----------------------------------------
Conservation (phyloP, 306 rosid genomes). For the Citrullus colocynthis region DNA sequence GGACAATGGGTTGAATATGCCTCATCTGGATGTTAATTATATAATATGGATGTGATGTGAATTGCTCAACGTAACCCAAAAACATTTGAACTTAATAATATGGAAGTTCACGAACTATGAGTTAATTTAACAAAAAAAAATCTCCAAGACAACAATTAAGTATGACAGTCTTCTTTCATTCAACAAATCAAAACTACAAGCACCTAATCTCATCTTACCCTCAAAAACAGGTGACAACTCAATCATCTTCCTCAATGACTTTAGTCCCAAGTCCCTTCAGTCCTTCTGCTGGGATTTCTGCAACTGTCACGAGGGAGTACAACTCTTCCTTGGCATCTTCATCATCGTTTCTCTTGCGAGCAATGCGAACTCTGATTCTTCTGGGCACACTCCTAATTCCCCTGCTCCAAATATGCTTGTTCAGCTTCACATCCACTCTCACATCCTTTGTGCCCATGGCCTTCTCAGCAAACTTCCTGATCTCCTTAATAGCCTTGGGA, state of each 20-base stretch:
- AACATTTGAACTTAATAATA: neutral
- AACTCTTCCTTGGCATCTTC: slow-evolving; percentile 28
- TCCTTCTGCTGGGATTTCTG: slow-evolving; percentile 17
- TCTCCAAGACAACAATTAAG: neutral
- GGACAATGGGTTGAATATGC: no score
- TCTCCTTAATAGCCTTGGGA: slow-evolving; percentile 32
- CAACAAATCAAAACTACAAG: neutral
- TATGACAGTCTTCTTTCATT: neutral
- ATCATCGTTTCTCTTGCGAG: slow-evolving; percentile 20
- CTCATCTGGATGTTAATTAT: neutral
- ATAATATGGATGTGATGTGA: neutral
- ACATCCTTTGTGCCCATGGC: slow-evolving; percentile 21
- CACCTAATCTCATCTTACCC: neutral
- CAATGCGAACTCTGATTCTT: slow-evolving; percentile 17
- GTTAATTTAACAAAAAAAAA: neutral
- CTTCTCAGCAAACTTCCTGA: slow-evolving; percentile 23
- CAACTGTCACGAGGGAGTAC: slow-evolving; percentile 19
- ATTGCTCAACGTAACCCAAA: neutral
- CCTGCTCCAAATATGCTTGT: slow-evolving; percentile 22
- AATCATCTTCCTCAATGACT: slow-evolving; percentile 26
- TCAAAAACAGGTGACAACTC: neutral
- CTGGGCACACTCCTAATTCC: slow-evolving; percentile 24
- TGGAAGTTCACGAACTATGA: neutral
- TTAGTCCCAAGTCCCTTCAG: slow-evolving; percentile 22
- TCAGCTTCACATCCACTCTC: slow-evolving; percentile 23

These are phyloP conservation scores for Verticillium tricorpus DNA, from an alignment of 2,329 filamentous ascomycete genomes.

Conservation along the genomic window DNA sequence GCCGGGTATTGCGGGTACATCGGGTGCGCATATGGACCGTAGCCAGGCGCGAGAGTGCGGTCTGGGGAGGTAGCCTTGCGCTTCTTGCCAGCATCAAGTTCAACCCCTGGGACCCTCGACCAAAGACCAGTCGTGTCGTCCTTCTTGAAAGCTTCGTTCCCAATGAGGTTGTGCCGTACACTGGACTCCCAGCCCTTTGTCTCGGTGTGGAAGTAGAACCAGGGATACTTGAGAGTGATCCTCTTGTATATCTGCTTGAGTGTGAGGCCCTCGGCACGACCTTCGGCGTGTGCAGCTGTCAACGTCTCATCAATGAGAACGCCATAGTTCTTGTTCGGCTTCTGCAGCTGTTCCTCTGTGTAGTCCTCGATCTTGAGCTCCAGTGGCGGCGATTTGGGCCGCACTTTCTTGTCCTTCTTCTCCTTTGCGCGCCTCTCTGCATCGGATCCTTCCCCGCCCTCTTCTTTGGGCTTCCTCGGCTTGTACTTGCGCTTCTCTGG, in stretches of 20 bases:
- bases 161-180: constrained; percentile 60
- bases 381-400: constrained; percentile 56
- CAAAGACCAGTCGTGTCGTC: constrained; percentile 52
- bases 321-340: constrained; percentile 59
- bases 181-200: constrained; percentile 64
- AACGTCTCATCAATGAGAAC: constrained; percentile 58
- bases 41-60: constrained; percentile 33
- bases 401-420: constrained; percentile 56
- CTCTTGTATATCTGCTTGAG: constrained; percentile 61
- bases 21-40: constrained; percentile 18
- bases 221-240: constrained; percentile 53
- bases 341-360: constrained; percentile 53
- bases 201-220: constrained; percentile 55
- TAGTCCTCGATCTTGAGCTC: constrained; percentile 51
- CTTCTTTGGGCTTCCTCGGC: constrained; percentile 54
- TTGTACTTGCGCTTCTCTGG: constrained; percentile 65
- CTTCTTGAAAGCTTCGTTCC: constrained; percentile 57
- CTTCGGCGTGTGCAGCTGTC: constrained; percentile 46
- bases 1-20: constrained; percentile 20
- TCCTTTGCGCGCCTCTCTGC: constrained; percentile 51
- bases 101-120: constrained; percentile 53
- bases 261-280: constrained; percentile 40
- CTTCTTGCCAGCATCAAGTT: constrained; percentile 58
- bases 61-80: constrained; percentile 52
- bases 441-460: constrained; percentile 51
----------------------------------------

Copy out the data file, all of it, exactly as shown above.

Conservation (phyloP, 306 rosid genomes). For the Citrullus colocynthis region DNA sequence GGACAATGGGTTGAATATGCCTCATCTGGATGTTAATTATATAATATGGATGTGATGTGAATTGCTCAACGTAACCCAAAAACATTTGAACTTAATAATATGGAAGTTCACGAACTATGAGTTAATTTAACAAAAAAAAATCTCCAAGACAACAATTAAGTATGACAGTCTTCTTTCATTCAACAAATCAAAACTACAAGCACCTAATCTCATCTTACCCTCAAAAACAGGTGACAACTCAATCATCTTCCTCAATGACTTTAGTCCCAAGTCCCTTCAGTCCTTCTGCTGGGATTTCTGCAACTGTCACGAGGGAGTACAACTCTTCCTTGGCATCTTCATCATCGTTTCTCTTGCGAGCAATGCGAACTCTGATTCTTCTGGGCACACTCCTAATTCCCCTGCTCCAAATATGCTTGTTCAGCTTCACATCCACTCTCACATCCTTTGTGCCCATGGCCTTCTCAGCAAACTTCCTGATCTCCTTAATAGCCTTGGGA, state of each 20-base stretch:
- AACATTTGAACTTAATAATA: neutral
- AACTCTTCCTTGGCATCTTC: slow-evolving; percentile 28
- TCCTTCTGCTGGGATTTCTG: slow-evolving; percentile 17
- TCTCCAAGACAACAATTAAG: neutral
- GGACAATGGGTTGAATATGC: no score
- TCTCCTTAATAGCCTTGGGA: slow-evolving; percentile 32
- CAACAAATCAAAACTACAAG: neutral
- TATGACAGTCTTCTTTCATT: neutral
- ATCATCGTTTCTCTTGCGAG: slow-evolving; percentile 20
- CTCATCTGGATGTTAATTAT: neutral
- ATAATATGGATGTGATGTGA: neutral
- ACATCCTTTGTGCCCATGGC: slow-evolving; percentile 21
- CACCTAATCTCATCTTACCC: neutral
- CAATGCGAACTCTGATTCTT: slow-evolving; percentile 17
- GTTAATTTAACAAAAAAAAA: neutral
- CTTCTCAGCAAACTTCCTGA: slow-evolving; percentile 23
- CAACTGTCACGAGGGAGTAC: slow-evolving; percentile 19
- ATTGCTCAACGTAACCCAAA: neutral
- CCTGCTCCAAATATGCTTGT: slow-evolving; percentile 22
- AATCATCTTCCTCAATGACT: slow-evolving; percentile 26
- TCAAAAACAGGTGACAACTC: neutral
- CTGGGCACACTCCTAATTCC: slow-evolving; percentile 24
- TGGAAGTTCACGAACTATGA: neutral
- TTAGTCCCAAGTCCCTTCAG: slow-evolving; percentile 22
- TCAGCTTCACATCCACTCTC: slow-evolving; percentile 23

These are phyloP conservation scores for Verticillium tricorpus DNA, from an alignment of 2,329 filamentous ascomycete genomes.

Conservation along the genomic window DNA sequence GCCGGGTATTGCGGGTACATCGGGTGCGCATATGGACCGTAGCCAGGCGCGAGAGTGCGGTCTGGGGAGGTAGCCTTGCGCTTCTTGCCAGCATCAAGTTCAACCCCTGGGACCCTCGACCAAAGACCAGTCGTGTCGTCCTTCTTGAAAGCTTCGTTCCCAATGAGGTTGTGCCGTACACTGGACTCCCAGCCCTTTGTCTCGGTGTGGAAGTAGAACCAGGGATACTTGAGAGTGATCCTCTTGTATATCTGCTTGAGTGTGAGGCCCTCGGCACGACCTTCGGCGTGTGCAGCTGTCAACGTCTCATCAATGAGAACGCCATAGTTCTTGTTCGGCTTCTGCAGCTGTTCCTCTGTGTAGTCCTCGATCTTGAGCTCCAGTGGCGGCGATTTGGGCCGCACTTTCTTGTCCTTCTTCTCCTTTGCGCGCCTCTCTGCATCGGATCCTTCCCCGCCCTCTTCTTTGGGCTTCCTCGGCTTGTACTTGCGCTTCTCTGG, in stretches of 20 bases:
- bases 161-180: constrained; percentile 60
- bases 381-400: constrained; percentile 56
- CAAAGACCAGTCGTGTCGTC: constrained; percentile 52
- bases 321-340: constrained; percentile 59
- bases 181-200: constrained; percentile 64
- AACGTCTCATCAATGAGAAC: constrained; percentile 58
- bases 41-60: constrained; percentile 33
- bases 401-420: constrained; percentile 56
- CTCTTGTATATCTGCTTGAG: constrained; percentile 61
- bases 21-40: constrained; percentile 18
- bases 221-240: constrained; percentile 53
- bases 341-360: constrained; percentile 53
- bases 201-220: constrained; percentile 55
- TAGTCCTCGATCTTGAGCTC: constrained; percentile 51
- CTTCTTTGGGCTTCCTCGGC: constrained; percentile 54
- TTGTACTTGCGCTTCTCTGG: constrained; percentile 65
- CTTCTTGAAAGCTTCGTTCC: constrained; percentile 57
- CTTCGGCGTGTGCAGCTGTC: constrained; percentile 46
- bases 1-20: constrained; percentile 20
- TCCTTTGCGCGCCTCTCTGC: constrained; percentile 51
- bases 101-120: constrained; percentile 53
- bases 261-280: constrained; percentile 40
- CTTCTTGCCAGCATCAAGTT: constrained; percentile 58
- bases 61-80: constrained; percentile 52
- bases 441-460: constrained; percentile 51